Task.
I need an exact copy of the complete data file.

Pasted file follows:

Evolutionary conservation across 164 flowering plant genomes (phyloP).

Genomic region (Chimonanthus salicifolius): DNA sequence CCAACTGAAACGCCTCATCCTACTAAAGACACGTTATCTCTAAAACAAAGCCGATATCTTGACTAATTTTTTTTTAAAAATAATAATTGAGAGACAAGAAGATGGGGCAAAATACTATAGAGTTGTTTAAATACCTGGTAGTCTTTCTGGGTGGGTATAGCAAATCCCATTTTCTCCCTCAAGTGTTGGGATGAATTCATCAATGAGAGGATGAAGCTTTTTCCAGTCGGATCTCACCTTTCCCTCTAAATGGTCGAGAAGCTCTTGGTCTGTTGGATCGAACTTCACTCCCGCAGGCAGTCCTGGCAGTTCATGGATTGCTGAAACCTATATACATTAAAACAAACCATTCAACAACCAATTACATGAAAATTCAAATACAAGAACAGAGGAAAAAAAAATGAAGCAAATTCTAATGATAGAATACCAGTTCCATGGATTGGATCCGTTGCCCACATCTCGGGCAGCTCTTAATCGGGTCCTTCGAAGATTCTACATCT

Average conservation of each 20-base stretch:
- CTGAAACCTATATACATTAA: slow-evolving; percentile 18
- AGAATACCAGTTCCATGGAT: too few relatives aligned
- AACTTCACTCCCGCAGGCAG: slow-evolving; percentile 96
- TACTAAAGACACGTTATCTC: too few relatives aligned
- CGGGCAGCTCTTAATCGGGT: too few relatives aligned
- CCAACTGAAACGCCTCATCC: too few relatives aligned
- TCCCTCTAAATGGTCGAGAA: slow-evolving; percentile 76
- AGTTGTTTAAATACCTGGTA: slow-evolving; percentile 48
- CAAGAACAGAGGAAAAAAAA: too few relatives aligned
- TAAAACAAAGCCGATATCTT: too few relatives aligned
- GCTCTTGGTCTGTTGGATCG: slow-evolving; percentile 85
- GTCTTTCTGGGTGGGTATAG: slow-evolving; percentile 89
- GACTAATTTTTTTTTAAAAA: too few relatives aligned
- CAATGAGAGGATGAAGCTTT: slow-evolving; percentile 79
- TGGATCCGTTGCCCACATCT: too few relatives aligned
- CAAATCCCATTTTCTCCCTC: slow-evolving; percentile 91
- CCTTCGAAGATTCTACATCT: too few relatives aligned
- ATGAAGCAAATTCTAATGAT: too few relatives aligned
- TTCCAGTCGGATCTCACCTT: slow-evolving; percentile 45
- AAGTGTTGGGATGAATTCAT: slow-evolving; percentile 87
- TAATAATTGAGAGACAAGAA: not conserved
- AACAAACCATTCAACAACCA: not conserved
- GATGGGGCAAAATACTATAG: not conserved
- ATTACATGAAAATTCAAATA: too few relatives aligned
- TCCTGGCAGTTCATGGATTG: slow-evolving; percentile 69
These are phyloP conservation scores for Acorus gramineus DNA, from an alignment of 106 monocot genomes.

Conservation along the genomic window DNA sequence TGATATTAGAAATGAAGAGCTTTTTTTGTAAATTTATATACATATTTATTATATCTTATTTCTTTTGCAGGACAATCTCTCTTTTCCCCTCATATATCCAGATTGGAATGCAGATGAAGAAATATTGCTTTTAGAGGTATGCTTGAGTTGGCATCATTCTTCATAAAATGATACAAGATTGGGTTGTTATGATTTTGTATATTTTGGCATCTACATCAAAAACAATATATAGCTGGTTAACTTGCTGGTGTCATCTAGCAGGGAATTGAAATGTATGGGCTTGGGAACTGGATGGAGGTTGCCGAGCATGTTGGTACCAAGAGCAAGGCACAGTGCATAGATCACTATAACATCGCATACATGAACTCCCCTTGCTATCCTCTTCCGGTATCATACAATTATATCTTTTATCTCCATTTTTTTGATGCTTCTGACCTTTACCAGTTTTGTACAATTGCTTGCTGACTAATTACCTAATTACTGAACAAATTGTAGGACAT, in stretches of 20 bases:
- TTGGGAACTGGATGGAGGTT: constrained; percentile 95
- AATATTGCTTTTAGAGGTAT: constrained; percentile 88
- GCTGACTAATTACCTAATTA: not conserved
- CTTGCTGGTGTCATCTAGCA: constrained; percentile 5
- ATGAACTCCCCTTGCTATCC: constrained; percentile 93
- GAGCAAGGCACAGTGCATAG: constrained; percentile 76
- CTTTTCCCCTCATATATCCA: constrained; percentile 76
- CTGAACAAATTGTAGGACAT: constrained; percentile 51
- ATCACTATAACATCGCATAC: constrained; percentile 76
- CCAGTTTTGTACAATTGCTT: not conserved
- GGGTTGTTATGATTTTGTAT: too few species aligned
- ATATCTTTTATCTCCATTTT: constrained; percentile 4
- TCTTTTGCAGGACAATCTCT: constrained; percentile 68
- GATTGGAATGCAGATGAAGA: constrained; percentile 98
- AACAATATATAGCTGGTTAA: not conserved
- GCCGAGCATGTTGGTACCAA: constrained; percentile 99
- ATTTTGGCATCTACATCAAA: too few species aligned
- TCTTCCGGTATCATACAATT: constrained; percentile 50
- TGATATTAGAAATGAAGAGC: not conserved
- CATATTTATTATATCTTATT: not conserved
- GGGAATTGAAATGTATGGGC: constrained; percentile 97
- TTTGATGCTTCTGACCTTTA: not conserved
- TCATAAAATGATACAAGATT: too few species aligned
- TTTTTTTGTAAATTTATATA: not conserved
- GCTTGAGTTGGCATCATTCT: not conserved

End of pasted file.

Evolutionary conservation across 164 flowering plant genomes (phyloP).

Genomic region (Chimonanthus salicifolius): DNA sequence CCAACTGAAACGCCTCATCCTACTAAAGACACGTTATCTCTAAAACAAAGCCGATATCTTGACTAATTTTTTTTTAAAAATAATAATTGAGAGACAAGAAGATGGGGCAAAATACTATAGAGTTGTTTAAATACCTGGTAGTCTTTCTGGGTGGGTATAGCAAATCCCATTTTCTCCCTCAAGTGTTGGGATGAATTCATCAATGAGAGGATGAAGCTTTTTCCAGTCGGATCTCACCTTTCCCTCTAAATGGTCGAGAAGCTCTTGGTCTGTTGGATCGAACTTCACTCCCGCAGGCAGTCCTGGCAGTTCATGGATTGCTGAAACCTATATACATTAAAACAAACCATTCAACAACCAATTACATGAAAATTCAAATACAAGAACAGAGGAAAAAAAAATGAAGCAAATTCTAATGATAGAATACCAGTTCCATGGATTGGATCCGTTGCCCACATCTCGGGCAGCTCTTAATCGGGTCCTTCGAAGATTCTACATCT

Average conservation of each 20-base stretch:
- CTGAAACCTATATACATTAA: slow-evolving; percentile 18
- AGAATACCAGTTCCATGGAT: too few relatives aligned
- AACTTCACTCCCGCAGGCAG: slow-evolving; percentile 96
- TACTAAAGACACGTTATCTC: too few relatives aligned
- CGGGCAGCTCTTAATCGGGT: too few relatives aligned
- CCAACTGAAACGCCTCATCC: too few relatives aligned
- TCCCTCTAAATGGTCGAGAA: slow-evolving; percentile 76
- AGTTGTTTAAATACCTGGTA: slow-evolving; percentile 48
- CAAGAACAGAGGAAAAAAAA: too few relatives aligned
- TAAAACAAAGCCGATATCTT: too few relatives aligned
- GCTCTTGGTCTGTTGGATCG: slow-evolving; percentile 85
- GTCTTTCTGGGTGGGTATAG: slow-evolving; percentile 89
- GACTAATTTTTTTTTAAAAA: too few relatives aligned
- CAATGAGAGGATGAAGCTTT: slow-evolving; percentile 79
- TGGATCCGTTGCCCACATCT: too few relatives aligned
- CAAATCCCATTTTCTCCCTC: slow-evolving; percentile 91
- CCTTCGAAGATTCTACATCT: too few relatives aligned
- ATGAAGCAAATTCTAATGAT: too few relatives aligned
- TTCCAGTCGGATCTCACCTT: slow-evolving; percentile 45
- AAGTGTTGGGATGAATTCAT: slow-evolving; percentile 87
- TAATAATTGAGAGACAAGAA: not conserved
- AACAAACCATTCAACAACCA: not conserved
- GATGGGGCAAAATACTATAG: not conserved
- ATTACATGAAAATTCAAATA: too few relatives aligned
- TCCTGGCAGTTCATGGATTG: slow-evolving; percentile 69
These are phyloP conservation scores for Acorus gramineus DNA, from an alignment of 106 monocot genomes.

Conservation along the genomic window DNA sequence TGATATTAGAAATGAAGAGCTTTTTTTGTAAATTTATATACATATTTATTATATCTTATTTCTTTTGCAGGACAATCTCTCTTTTCCCCTCATATATCCAGATTGGAATGCAGATGAAGAAATATTGCTTTTAGAGGTATGCTTGAGTTGGCATCATTCTTCATAAAATGATACAAGATTGGGTTGTTATGATTTTGTATATTTTGGCATCTACATCAAAAACAATATATAGCTGGTTAACTTGCTGGTGTCATCTAGCAGGGAATTGAAATGTATGGGCTTGGGAACTGGATGGAGGTTGCCGAGCATGTTGGTACCAAGAGCAAGGCACAGTGCATAGATCACTATAACATCGCATACATGAACTCCCCTTGCTATCCTCTTCCGGTATCATACAATTATATCTTTTATCTCCATTTTTTTGATGCTTCTGACCTTTACCAGTTTTGTACAATTGCTTGCTGACTAATTACCTAATTACTGAACAAATTGTAGGACAT, in stretches of 20 bases:
- TTGGGAACTGGATGGAGGTT: constrained; percentile 95
- AATATTGCTTTTAGAGGTAT: constrained; percentile 88
- GCTGACTAATTACCTAATTA: not conserved
- CTTGCTGGTGTCATCTAGCA: constrained; percentile 5
- ATGAACTCCCCTTGCTATCC: constrained; percentile 93
- GAGCAAGGCACAGTGCATAG: constrained; percentile 76
- CTTTTCCCCTCATATATCCA: constrained; percentile 76
- CTGAACAAATTGTAGGACAT: constrained; percentile 51
- ATCACTATAACATCGCATAC: constrained; percentile 76
- CCAGTTTTGTACAATTGCTT: not conserved
- GGGTTGTTATGATTTTGTAT: too few species aligned
- ATATCTTTTATCTCCATTTT: constrained; percentile 4
- TCTTTTGCAGGACAATCTCT: constrained; percentile 68
- GATTGGAATGCAGATGAAGA: constrained; percentile 98
- AACAATATATAGCTGGTTAA: not conserved
- GCCGAGCATGTTGGTACCAA: constrained; percentile 99
- ATTTTGGCATCTACATCAAA: too few species aligned
- TCTTCCGGTATCATACAATT: constrained; percentile 50
- TGATATTAGAAATGAAGAGC: not conserved
- CATATTTATTATATCTTATT: not conserved
- GGGAATTGAAATGTATGGGC: constrained; percentile 97
- TTTGATGCTTCTGACCTTTA: not conserved
- TCATAAAATGATACAAGATT: too few species aligned
- TTTTTTTGTAAATTTATATA: not conserved
- GCTTGAGTTGGCATCATTCT: not conserved